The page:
I am going to create a beautiful look in 15 like minutes.

I am going to create a beautiful look in 15 minutes like.

Of course, we can’t assume that this kind of “like” never appears in the positions marked in the second set of examples. But a large scale study of North American English speakers also found that speakers regularly produced utterances like the first set of examples but didn’t produce utterances like the second set, making my finding somewhat stronger.

“Like”, then, can’t just be used anywhere, but it can still appear in about six different places in our example sentence—so what is it doing?

The meaning of like

The corpus shows us that an utterance that starts with “like” always follows on from another utterance. The speaker who starts an utterance with “like” in this way might be adding their support to what someone else has just said, or emphasizing that they really believe something that they have just said themselves. For example:

Dom: This is bloody marvelous. Like this is really beautiful. You have won me over 100%.

Or:

Leomie: Nah well done, Nikki. Like the eye, the color, like it proper worked.

“Like” in the middle of an utterance is similar, but subtly different. It may be used to highlight the part of the utterance that’s telling us something new and relevant, or that the speaker thinks is most interesting or important. You might think that this would mean that “like” could highlight any and every part of a sentence but, as we’ve already seen, “like” can highlight certain types of constituents (combinations of words and phrases), but not others.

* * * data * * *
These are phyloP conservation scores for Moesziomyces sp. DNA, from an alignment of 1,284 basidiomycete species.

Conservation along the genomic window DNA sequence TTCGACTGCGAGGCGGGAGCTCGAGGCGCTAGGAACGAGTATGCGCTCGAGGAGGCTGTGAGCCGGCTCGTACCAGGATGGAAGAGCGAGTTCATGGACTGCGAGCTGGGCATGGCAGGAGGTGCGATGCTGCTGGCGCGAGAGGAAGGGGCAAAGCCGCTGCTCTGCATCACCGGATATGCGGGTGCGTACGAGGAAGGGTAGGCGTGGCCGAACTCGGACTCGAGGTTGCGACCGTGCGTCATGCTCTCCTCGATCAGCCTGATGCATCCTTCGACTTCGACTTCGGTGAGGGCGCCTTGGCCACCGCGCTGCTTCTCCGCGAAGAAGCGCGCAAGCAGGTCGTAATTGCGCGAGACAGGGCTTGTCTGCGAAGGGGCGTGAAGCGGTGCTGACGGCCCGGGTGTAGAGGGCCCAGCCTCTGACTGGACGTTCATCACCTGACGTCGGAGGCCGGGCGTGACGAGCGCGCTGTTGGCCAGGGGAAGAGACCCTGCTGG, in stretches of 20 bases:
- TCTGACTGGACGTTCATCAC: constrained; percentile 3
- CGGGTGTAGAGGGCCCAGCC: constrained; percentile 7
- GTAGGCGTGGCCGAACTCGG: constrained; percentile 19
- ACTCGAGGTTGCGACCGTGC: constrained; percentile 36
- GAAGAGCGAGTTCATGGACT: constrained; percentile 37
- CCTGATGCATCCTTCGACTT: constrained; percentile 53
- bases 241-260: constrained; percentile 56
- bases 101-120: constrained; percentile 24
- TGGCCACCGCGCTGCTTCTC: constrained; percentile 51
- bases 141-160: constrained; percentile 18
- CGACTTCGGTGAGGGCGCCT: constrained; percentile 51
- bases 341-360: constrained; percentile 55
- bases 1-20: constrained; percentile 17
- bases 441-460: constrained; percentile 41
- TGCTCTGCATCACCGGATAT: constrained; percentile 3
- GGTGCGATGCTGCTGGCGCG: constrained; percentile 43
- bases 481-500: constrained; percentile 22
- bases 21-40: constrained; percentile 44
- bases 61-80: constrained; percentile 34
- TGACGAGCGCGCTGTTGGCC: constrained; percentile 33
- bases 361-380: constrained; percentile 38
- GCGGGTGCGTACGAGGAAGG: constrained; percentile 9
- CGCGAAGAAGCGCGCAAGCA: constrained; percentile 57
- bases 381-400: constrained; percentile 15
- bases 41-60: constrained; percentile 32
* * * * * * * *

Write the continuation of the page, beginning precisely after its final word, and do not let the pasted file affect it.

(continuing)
Ellis: I’m layering up the powder to kind of get, like, this velvety finish

Stacey: Is Ellis putting, like, a glue stick on his eyebrows?

In both cases, then, speakers use “like” to make sure that their message is properly understood by the person they’re speaking to, both in terms of its content and how it fits into the conversation.

We can make an analogy between “like” and how intonation is used in English. We could remove it from an utterance and that utterance would still be grammatical, but it wouldn’t convey its message in the same way. It could also sound really odd in the context of a conversation.

English speakers use and interpret both “like” and intonation without thinking about it consciously. Intonation has also been a target for language commentators who decry, for example, “uptalk”, when a speaker uses rising intonation at the end of their utterance.

But why do “like” and uptalk annoy people so much? Alexandra D’Arcy at the University of Victoria in Canada argues that the multi-purpose nature of “like” might be part of its downfall. Because all of the uses of “like” are pronounced in the same way, its apparent repetition makes it stand out.

More generally, though, these language gripes just seem to be a proxy for demeaning certain groups that share characteristics other than their (perceived) language use—they tend to be young, female, and not in positions of power.

If we criticize a person or group based on how we think they speak, we not only draw attention away from what they’re saying, but we’re likely to stop them from wanting to speak (up) at all. Language prejudice is real and needs to be called out.

The Conversation

This article is republished from The Conversation under a Creative Commons license. Read the original article.